n addition to downloadable eBook and audiobook selections on Washington Anytime Library, check out other learning resources on the Walla Walla Public Library website under Kids & Teens, Learning and Fun:
TumbleBooks: TumbleBooks reads aloud and animates many of your child's favorite books! An excellent program for beginning readers.
Starfall: Give your child a head-start in phonics with this fun and engaging online program. Useful for children in pre-K to 2nd grade.
National Geographic Kids: NatGeo Kids’ website is a treasure trove of games, videos, photos, crafts, and other fun activities for kids of all ages.
This week’s eBook/Audiobook selections on Washington Anytime Library, at anytime.overdrive.com.
Kids EBook Fiction
"The Other Half of Happy,” by Rebecca Balcárcel
A seventh grader plots to run away to Grandma's instead of going on a family trip abroad.
Half-Guatemalan, half-white Quijana, named for Don Quixote, is much happier identifying as Anglo than Latinx. She doesn't speak Spanish, a fact that doesn't bother her too much until her Guatemalan cousins move to town, and not fitting in with the other Latinx kids at her new junior high doesn't help matters. When her parents announce that the family, which includes her 3-year-old brother Memito, is going to Guatemala over winter break, Quijana knows she can't go and embarrass herself. She resolves to save money and buy a bus ticket to Florida, where her maternal grandmother is going through cancer treatments. Key to her plan is selling the Guatemalan huipil her abuela sent her in order to pay for the trip. Biracial Quijana's anxieties about her mixed identity, not fitting in, and wanting to find her own way will ring authentic for readers of mixed backgrounds, but her voice skews younger than 12, and preteens may be unconvinced of the sincerity of Quijana's friendships with her peers compared with her hyperattachment to Grandma, who seems like her real best friend. Spanish phrases are (thankfully) not italicized but are usually translated within a few sentences; appendices include Grandma's "wise words," quotations from “Don Quixote,” titles of poems referenced in the text, directions to a game played, and science notes.
A novel about liminality with little in the way of originality.
— Kirkus Reviews
"Ghost Boys," by Jewell Parker Rhodes
Set in an impoverished Chicago neighborhood, this somber story blends history with current events. Jerome Rogers, a black 12-year-old, is playing outside with a toy gun when he is shot and killed by a white policeman who views him as a threat. Now Jerome wanders the earth with other “ghost boys” whose deaths are all connected to bigotry. Ironically, the only human who can see Jerome is Sarah, the young daughter of the officer who took his life. Jerome meets the ghost of Emmett Till and learns the horrific details of his murder. Emmett, like the other ghost boys, cannot rest until the world is swept clean of discriminatory violence; maybe Jerome can help if he can make Sarah understand that her father’s act was a result of deeply ingrained racism. Rhodes writes in short, poetic chapters that offer graphic depictions of avoidable tragedies; her hope for a better world packs a powerful punch, delivering a call to action to speak out against prejudice and erase harmful misconceptions. Ages 10-14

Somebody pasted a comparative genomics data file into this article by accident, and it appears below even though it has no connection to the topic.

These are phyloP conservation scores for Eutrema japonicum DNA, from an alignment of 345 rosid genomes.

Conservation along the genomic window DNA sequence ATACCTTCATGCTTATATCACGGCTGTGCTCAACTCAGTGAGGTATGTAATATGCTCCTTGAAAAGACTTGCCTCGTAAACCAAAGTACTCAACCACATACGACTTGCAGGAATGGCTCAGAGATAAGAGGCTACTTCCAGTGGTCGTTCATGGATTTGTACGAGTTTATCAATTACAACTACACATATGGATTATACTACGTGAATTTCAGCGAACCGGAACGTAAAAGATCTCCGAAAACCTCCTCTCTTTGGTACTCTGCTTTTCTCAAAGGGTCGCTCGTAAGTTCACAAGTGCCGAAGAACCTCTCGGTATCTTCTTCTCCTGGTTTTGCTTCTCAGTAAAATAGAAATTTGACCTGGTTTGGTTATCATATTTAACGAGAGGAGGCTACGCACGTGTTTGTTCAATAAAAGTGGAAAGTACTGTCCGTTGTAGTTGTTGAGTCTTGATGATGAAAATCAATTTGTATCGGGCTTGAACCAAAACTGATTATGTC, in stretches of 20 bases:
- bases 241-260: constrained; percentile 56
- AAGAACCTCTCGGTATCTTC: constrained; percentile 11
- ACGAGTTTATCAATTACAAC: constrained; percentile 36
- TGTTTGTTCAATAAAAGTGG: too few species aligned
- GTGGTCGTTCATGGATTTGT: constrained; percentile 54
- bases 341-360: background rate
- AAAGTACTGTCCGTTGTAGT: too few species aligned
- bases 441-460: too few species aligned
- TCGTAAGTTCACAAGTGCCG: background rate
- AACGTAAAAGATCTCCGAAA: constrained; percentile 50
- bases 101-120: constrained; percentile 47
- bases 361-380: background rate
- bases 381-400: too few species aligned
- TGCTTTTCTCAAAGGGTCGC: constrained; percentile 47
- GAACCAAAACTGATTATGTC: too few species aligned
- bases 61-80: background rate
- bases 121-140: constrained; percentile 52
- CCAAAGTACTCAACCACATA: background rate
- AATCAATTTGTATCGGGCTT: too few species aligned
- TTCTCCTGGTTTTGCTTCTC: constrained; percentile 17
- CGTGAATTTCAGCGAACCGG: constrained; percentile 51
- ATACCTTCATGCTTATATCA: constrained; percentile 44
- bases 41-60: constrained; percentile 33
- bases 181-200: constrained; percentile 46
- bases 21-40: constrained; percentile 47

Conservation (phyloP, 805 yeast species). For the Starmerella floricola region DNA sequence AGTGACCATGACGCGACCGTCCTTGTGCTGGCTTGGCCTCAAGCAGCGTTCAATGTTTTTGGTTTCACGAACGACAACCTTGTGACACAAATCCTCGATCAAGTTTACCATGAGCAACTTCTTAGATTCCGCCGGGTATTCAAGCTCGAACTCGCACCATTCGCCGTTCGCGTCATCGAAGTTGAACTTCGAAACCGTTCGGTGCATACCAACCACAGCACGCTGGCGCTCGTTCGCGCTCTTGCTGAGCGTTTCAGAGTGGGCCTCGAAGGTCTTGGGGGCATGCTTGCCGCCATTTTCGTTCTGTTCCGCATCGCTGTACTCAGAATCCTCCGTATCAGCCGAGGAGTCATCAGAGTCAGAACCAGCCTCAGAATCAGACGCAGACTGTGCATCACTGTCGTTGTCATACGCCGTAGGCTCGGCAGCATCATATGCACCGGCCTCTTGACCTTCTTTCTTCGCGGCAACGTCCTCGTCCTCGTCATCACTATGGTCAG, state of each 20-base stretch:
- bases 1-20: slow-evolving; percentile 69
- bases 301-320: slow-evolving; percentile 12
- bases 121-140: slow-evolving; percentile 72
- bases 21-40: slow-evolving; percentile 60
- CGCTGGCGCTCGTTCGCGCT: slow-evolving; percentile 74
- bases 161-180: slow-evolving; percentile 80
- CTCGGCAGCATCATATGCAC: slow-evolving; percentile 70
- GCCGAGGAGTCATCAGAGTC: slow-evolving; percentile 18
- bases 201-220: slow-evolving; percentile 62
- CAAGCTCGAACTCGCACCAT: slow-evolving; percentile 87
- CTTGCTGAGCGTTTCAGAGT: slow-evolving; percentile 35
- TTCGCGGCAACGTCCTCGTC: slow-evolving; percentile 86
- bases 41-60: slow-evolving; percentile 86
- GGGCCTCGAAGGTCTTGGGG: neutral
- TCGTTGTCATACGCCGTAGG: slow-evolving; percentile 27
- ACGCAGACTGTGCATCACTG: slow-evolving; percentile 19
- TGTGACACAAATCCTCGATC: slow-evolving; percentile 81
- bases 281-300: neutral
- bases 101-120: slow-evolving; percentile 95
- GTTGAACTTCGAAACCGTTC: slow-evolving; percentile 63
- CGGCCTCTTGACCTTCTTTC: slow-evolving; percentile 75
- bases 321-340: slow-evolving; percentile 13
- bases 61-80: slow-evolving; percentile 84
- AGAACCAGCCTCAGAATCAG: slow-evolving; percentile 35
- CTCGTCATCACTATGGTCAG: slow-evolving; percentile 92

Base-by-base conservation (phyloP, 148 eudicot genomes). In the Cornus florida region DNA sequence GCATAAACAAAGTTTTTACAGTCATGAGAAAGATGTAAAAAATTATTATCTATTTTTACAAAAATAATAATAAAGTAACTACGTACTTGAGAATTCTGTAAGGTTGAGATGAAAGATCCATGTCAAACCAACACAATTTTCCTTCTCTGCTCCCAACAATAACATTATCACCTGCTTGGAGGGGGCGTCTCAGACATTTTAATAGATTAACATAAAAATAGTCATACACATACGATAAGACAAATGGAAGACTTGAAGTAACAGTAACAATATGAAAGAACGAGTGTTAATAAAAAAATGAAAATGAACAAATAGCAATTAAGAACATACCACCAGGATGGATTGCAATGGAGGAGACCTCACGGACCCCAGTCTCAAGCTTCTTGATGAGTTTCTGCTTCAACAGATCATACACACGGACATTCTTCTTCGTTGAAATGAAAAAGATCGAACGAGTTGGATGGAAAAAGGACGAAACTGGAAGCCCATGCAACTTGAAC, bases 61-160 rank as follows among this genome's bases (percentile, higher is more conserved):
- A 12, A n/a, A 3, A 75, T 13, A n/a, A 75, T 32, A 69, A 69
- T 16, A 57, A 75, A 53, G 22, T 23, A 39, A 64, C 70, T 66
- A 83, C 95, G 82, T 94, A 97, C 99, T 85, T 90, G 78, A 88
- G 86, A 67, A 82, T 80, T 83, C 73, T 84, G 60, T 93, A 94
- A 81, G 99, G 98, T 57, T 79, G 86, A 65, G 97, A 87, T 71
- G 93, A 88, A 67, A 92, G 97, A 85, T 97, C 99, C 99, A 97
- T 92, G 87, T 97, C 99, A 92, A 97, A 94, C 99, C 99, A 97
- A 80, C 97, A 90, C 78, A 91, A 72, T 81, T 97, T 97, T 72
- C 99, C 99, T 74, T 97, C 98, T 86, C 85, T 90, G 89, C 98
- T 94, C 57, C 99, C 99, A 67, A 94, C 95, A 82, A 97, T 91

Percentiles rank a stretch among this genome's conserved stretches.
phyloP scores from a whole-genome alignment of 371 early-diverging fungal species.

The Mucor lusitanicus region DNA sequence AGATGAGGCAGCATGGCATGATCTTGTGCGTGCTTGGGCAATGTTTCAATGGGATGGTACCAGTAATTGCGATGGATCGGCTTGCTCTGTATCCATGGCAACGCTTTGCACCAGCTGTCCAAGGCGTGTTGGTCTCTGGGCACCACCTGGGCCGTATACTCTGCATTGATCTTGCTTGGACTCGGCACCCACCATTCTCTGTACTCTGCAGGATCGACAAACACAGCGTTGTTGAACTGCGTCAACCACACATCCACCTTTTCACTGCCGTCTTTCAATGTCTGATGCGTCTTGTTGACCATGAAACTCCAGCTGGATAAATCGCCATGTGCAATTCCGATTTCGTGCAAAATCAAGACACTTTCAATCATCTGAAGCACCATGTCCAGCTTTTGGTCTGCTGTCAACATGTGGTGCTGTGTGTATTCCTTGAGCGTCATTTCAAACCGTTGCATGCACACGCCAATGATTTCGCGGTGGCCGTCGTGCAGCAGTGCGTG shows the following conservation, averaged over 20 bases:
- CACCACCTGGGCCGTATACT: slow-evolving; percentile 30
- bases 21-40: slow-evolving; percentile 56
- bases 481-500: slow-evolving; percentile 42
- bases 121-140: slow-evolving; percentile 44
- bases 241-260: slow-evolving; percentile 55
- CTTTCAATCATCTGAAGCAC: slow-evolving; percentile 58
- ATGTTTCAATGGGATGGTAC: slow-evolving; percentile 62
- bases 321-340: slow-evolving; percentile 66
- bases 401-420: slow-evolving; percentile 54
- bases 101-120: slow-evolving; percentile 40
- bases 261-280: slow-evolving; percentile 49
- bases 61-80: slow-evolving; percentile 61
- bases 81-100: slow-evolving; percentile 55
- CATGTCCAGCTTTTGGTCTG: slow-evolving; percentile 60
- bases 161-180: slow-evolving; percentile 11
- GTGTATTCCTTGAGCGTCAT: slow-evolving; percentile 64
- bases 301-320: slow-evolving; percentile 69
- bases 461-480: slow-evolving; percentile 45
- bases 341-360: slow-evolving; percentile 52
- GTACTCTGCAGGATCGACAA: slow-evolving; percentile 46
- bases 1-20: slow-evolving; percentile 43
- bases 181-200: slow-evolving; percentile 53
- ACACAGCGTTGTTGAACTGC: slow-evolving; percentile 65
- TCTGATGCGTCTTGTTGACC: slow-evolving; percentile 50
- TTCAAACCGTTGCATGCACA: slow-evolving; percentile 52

— Publishers Weekly
"The War That Saved My Life," by Kimberly Brubaker Bradley
Ada discovers there are worse things than bombs after she escapes her Mam’s cruelty during a children’s evacuation of World War II London.
Crippled by an untreated club foot and imprisoned at home by Mam, Ada has survived, but she hasn’t thrived. Only caring for her brother, Jamie, has made life tolerable. As he grows, goes out and tells Ada about the world, her determination to enter it surges. She secretly begins learning to walk and joins Jamie when Mam sends him to the country. Ada narrates, recalling events and dialogue in vivid detail. The siblings are housed with Susan, a reluctant guardian grieving the death of her friend Becky. Yet Susan’s care is life-changing. Ada’s voice is brisk and honest; her dawning realizations are made all the more poignant for their simplicity. With Susan’s help and the therapeutic freedom she feels on horseback, Ada begins to work through a minefield of memories but still harbors hope that Mam will accept her. In interesting counterpoint, Susan also knows what it is like to be rejected by her parents. With the reappearance of Mam, things come to an explosive head, metaphorically and literally. Ignorance and abuse are brought to light, as are the healing powers of care, respect and love.
Set against a backdrop of war and sacrifice, Ada’s personal fight for freedom and ultimate triumph are cause for celebration. Ages 9-12
— Kirkus Reviews
"Hello, Universe," by Erin Entrada Kelly; illustrated by Isabel Roxas
The universe comes together unexpectedly when a unique set of circumstances cause four tweens to cross paths. Central to the story is Virgil, an 11-year-old Filipino American whose grandmother, Lola, helps him to come out of his shell and face the world. When Virgil and his pet guinea pig, Gulliver, end up trapped in a well in the woods at the hands of a bully, Chet, it is up to the stars to align before it's too late. Coming together like spokes on a wheel, everyone converges in the woods — Valencia, a Deaf girl on whom Virgil has a crush; Kaori, an adolescent fortune-teller and free spirit; Kaori's sister, Gen, her jump-roping apprentice; a feral dog Valencia has befriended; and a snake, which is the only thing Chet fears. Unlikely friendships are formed and heroism abounds as the group of young people try to find their way in the world. Plucky protagonists and a deftly woven story will appeal to anyone who has ever felt a bit lost in the universe. Ages 8-12
— School Library Journal